If events in the outgoing week have not been able to boost investor sentiments, then what will? Billions of dollars of investment promise from Saudi Arabia, and the recovery in current account was expected to have a positive impact on the market. Instead the benchmark KSE-100 slipped about 1.2 percent last week.
Brokers mainly attribute this weakness to three things: delay in the passing of the supplementary finance bill in the National Assembly; mediocre corporate results of certain heavy weight index stocks and the slapping of 200 percent duty by India on cement imports from Pakistan in the wake of the Pulwama attack, which weighed on investors’ minds along with the FATF meeting.
Delays in the passing of the finance bill haven’t ever really eroded sentiments, sans one or two exceptions, which clearly doesn’t apply in this case since the second mini-budget wasn’t exactly a budget per se. It was a tweaking exercise that will likely be passed in any case. The mediocre corporate results were indeed a disappointment in some cases, such as Hubco’s dividend disappointment. But others were not a disappointment – such as growth in HBL’s net profits - but largely in line with analysts’ expectations.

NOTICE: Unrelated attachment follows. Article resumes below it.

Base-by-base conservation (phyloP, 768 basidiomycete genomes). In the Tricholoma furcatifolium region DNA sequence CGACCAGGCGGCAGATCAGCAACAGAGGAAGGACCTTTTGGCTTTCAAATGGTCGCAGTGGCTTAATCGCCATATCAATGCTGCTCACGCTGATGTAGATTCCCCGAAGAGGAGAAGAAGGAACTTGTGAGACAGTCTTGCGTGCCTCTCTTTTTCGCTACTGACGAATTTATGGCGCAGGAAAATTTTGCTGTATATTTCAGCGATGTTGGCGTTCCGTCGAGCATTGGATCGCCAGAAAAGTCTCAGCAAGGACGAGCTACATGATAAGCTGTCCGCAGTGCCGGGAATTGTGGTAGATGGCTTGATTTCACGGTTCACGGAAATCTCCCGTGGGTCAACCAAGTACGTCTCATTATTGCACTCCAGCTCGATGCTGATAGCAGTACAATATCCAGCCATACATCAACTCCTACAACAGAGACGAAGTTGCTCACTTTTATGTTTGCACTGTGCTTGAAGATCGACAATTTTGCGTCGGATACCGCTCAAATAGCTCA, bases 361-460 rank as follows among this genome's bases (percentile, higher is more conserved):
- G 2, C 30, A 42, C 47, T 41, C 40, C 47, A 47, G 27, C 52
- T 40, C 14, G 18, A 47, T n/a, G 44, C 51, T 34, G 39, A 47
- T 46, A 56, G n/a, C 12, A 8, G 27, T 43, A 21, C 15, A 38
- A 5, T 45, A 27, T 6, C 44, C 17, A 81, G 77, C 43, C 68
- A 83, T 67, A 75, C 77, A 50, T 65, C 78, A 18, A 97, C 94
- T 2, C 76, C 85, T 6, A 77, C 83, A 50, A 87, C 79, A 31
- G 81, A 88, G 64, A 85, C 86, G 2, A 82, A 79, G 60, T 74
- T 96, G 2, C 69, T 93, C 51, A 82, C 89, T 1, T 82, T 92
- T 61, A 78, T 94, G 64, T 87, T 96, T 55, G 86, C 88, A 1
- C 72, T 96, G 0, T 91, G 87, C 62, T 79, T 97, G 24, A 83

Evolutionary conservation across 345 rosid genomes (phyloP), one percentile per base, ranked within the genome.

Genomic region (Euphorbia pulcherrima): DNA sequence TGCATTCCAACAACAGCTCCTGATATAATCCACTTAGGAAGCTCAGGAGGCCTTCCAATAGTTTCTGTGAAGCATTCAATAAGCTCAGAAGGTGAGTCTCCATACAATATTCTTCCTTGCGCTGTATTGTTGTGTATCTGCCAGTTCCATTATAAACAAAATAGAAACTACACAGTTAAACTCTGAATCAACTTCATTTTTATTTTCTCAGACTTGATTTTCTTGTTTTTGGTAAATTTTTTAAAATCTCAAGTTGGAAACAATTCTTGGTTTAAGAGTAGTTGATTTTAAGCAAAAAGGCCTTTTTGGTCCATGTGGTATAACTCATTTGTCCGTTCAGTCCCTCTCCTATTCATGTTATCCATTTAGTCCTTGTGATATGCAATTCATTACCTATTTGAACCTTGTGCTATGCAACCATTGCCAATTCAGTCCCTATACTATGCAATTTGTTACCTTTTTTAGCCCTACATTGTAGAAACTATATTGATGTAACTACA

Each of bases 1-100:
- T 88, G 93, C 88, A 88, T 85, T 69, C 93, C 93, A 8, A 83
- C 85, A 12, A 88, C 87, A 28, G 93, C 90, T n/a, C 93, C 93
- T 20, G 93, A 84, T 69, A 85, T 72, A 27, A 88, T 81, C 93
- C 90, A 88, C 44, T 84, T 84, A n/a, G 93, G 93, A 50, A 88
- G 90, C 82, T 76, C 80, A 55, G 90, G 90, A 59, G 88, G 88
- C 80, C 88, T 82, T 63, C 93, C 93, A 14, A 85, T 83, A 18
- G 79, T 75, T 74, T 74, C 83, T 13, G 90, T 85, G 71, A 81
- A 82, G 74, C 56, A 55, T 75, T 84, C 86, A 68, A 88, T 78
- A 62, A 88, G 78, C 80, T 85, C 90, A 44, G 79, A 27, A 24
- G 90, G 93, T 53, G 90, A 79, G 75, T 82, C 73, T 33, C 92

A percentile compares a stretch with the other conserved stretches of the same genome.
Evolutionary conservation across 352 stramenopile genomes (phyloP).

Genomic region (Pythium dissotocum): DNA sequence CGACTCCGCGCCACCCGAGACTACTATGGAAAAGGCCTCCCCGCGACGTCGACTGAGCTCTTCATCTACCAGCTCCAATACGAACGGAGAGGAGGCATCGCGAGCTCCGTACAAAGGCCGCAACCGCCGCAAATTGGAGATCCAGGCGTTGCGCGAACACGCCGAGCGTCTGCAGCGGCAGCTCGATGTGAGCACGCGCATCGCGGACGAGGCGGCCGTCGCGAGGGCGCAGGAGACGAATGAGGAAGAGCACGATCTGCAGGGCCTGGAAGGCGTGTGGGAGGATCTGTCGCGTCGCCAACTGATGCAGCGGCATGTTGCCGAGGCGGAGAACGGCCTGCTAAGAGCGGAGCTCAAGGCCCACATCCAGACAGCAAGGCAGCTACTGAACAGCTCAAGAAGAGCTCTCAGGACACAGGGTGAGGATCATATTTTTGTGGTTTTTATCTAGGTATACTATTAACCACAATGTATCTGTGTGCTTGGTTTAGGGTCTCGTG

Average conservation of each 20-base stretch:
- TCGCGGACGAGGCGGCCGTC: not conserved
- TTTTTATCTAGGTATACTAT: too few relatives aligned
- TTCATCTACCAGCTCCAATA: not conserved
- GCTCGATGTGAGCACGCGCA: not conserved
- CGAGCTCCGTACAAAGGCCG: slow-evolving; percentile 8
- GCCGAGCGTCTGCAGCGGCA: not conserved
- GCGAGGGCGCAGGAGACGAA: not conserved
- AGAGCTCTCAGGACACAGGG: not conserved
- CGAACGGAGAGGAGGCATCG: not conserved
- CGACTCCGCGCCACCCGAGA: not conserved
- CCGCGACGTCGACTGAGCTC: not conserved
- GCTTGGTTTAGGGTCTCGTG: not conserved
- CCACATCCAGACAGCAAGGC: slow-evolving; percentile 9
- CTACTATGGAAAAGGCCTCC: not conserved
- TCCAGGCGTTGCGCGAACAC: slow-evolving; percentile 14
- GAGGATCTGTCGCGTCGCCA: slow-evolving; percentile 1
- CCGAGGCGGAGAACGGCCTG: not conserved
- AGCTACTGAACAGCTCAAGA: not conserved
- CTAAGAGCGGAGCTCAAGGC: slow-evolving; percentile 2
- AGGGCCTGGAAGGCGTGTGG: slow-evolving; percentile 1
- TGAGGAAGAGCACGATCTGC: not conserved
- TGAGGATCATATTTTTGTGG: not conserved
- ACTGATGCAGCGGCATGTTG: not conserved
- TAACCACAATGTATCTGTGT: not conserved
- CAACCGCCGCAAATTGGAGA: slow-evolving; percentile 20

The Indian episode is indeed a dampener. But considering that foreign investors, who are supposed to be more reactive to security risks, were net buyers last week, perhaps the security risks have been overplayed. Or it may be so that foreign players are eyeing Pakistan’s attractive valuations relative to the region instead.
The real risks and uncertainties that continue to dampen sentiments are the fiscal concerns (where recently released 1H data was quite a reality check) and sub-par revenue growth amid a lack of clarity over the timing and the conditionality of the IMF programme. (See also BR Research, The fiscal headache, February 21, 2019)
Until there is clarity on the fiscal and IMF fronts, the market is likely to remain weak and will struggle to cross its 500-day moving average. However, smart money that has deep enough pockets to average-out their stock purchase prices, and enough holding power will likely continue to sniff out values for long term accumulation. For the rest, the drama might be a tad unbearable. (See also BR Research Game of nerves: the plot thickens, January 21, 2019).